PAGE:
Passenger rail systems surge in U.S.

Posted on June 10, 2002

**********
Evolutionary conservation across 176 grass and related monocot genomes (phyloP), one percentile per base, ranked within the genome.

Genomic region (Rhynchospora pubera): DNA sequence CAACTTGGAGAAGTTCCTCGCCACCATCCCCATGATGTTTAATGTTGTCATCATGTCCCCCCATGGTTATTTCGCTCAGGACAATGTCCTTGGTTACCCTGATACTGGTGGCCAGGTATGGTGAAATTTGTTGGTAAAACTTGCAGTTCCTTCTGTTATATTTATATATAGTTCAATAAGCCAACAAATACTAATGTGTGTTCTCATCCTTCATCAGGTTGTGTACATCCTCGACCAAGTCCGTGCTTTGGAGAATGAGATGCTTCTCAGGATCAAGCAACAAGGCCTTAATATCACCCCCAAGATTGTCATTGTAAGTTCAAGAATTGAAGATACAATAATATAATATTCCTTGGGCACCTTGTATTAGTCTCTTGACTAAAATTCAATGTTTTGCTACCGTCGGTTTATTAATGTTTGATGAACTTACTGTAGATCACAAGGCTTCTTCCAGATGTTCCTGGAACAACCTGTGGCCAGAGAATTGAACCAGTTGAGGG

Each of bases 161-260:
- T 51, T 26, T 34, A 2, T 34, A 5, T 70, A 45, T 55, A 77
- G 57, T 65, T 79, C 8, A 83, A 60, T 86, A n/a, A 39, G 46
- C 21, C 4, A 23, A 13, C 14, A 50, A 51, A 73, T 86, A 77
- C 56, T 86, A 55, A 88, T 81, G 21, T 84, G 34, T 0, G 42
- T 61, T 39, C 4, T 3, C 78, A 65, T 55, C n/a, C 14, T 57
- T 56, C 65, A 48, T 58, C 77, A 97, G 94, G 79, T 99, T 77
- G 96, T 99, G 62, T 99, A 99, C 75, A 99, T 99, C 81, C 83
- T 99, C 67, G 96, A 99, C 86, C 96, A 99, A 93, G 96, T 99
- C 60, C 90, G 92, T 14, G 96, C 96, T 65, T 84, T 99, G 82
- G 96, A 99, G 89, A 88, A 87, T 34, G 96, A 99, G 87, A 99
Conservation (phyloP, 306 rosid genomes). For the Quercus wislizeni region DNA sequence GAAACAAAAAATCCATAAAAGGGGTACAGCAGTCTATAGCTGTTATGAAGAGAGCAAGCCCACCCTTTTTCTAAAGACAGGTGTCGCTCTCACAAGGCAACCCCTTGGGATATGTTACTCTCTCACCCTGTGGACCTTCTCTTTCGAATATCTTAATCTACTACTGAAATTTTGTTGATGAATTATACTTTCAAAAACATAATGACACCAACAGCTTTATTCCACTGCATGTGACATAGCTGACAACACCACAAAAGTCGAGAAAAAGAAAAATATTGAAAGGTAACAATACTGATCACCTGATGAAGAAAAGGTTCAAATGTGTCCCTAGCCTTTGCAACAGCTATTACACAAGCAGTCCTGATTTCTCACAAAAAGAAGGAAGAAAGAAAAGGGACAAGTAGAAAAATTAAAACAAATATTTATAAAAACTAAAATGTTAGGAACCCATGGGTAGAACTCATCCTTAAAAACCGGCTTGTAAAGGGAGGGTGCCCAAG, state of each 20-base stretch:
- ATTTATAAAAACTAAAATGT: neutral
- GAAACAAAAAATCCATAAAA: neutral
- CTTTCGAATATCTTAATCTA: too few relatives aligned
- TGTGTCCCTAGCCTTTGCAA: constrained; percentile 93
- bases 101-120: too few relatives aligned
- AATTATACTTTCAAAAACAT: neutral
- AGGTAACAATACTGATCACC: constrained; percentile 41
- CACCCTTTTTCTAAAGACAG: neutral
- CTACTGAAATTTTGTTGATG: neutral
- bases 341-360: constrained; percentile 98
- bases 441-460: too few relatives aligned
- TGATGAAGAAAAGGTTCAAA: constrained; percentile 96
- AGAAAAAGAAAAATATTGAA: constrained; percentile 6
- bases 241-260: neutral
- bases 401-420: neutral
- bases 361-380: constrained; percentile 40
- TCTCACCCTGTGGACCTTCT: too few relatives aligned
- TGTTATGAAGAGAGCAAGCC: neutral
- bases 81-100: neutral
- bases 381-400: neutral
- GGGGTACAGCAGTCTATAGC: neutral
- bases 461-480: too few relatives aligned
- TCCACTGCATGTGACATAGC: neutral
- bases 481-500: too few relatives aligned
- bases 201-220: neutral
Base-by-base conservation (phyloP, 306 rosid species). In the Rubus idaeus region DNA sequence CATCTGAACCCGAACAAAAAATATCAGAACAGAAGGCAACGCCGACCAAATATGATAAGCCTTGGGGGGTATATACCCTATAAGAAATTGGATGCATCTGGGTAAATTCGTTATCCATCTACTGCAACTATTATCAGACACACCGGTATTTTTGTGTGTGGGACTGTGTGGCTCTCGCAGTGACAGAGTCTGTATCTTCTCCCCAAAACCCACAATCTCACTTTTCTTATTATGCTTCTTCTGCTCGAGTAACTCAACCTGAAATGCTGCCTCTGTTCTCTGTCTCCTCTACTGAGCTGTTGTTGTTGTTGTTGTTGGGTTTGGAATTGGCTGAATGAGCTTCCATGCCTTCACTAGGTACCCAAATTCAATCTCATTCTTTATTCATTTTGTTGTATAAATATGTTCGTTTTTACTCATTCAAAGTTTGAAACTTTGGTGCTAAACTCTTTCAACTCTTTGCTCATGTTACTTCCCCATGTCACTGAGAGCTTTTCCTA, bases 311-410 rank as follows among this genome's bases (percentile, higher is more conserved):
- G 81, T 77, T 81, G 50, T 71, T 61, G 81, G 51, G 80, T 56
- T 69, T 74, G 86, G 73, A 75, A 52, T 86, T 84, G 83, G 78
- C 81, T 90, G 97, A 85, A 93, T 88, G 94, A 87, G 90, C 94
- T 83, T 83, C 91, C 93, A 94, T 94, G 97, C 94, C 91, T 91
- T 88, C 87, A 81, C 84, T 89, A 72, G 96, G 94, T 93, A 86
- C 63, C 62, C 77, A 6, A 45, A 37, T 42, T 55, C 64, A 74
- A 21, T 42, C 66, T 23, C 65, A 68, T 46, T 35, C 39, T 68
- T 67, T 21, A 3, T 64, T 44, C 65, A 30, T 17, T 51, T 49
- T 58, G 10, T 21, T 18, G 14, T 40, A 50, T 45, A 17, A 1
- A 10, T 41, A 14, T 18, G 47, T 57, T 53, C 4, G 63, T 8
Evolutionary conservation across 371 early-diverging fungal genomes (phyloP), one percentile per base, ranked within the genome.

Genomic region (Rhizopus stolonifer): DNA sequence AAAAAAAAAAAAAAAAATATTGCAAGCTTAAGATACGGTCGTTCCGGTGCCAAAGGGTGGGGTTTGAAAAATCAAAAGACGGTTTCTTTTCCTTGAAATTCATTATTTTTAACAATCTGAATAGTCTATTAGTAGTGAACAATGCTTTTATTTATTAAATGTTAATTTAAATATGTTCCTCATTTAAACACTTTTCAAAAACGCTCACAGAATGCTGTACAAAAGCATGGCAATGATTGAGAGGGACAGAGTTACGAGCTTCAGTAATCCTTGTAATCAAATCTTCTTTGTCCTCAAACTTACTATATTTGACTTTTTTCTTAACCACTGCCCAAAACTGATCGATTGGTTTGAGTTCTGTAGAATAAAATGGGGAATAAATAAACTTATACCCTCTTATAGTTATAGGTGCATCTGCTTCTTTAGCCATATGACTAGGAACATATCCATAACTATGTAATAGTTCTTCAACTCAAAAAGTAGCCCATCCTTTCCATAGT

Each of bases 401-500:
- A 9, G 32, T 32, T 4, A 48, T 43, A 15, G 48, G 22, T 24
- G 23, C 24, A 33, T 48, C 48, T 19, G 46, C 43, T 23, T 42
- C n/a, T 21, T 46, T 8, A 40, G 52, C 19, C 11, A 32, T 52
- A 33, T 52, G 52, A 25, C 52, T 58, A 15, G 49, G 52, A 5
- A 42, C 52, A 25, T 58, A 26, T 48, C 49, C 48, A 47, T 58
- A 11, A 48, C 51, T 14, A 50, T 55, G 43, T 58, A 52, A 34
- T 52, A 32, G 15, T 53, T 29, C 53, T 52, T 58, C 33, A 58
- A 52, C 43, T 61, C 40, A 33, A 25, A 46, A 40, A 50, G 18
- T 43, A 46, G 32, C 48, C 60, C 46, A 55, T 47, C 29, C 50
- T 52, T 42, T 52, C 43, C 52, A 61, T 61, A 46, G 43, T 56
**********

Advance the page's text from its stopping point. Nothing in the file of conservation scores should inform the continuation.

Communities are increasingly choosing passenger rail as a way to move people safely and efficiently, stimulate the economy and help revitalize neighborhoods, the American Public Transportation Association (APTA) revealed today at its Commuter Rail/Rail Transit Conference. More than 3 billion passengers use some form of rail service annually, according to APTA. Between 1990 and 2000, total ridership for all forms of passenger rail increased by more than 18%. "Passenger rail service is vital to America's future," said APTA Chairman Peter Cipolla. "It's popular because it works, providing greater options, benefits and opportunities for people in a wide variety of metropolitan areas." Since 1990, rail ridership has increased by more than half a billion passengers and the total number of systems has grown by nearly 50%, from 36 to 54 today. Currently, 46 new rail systems are planned or in development, increasing the total to 100. Congress has also authorized funding for additional rail service, which could cause the number of systems to double during the next decade. Recent studies show that rail systems stimulate economic development, with a return on investment as high as 6 to 1. "We've shown that if you build it, people don't just come -- they prosper," said APTA President William Millar. "Investing in new rail transportation not only increases access and choice for people traveling to school and work, but it also creates and sustains jobs, invigorates urban areas, increases tourism, expands the tax base and makes cities more liveable." APTA's Commuter Rail/Rail Transit Conference is being held this week in Baltimore.

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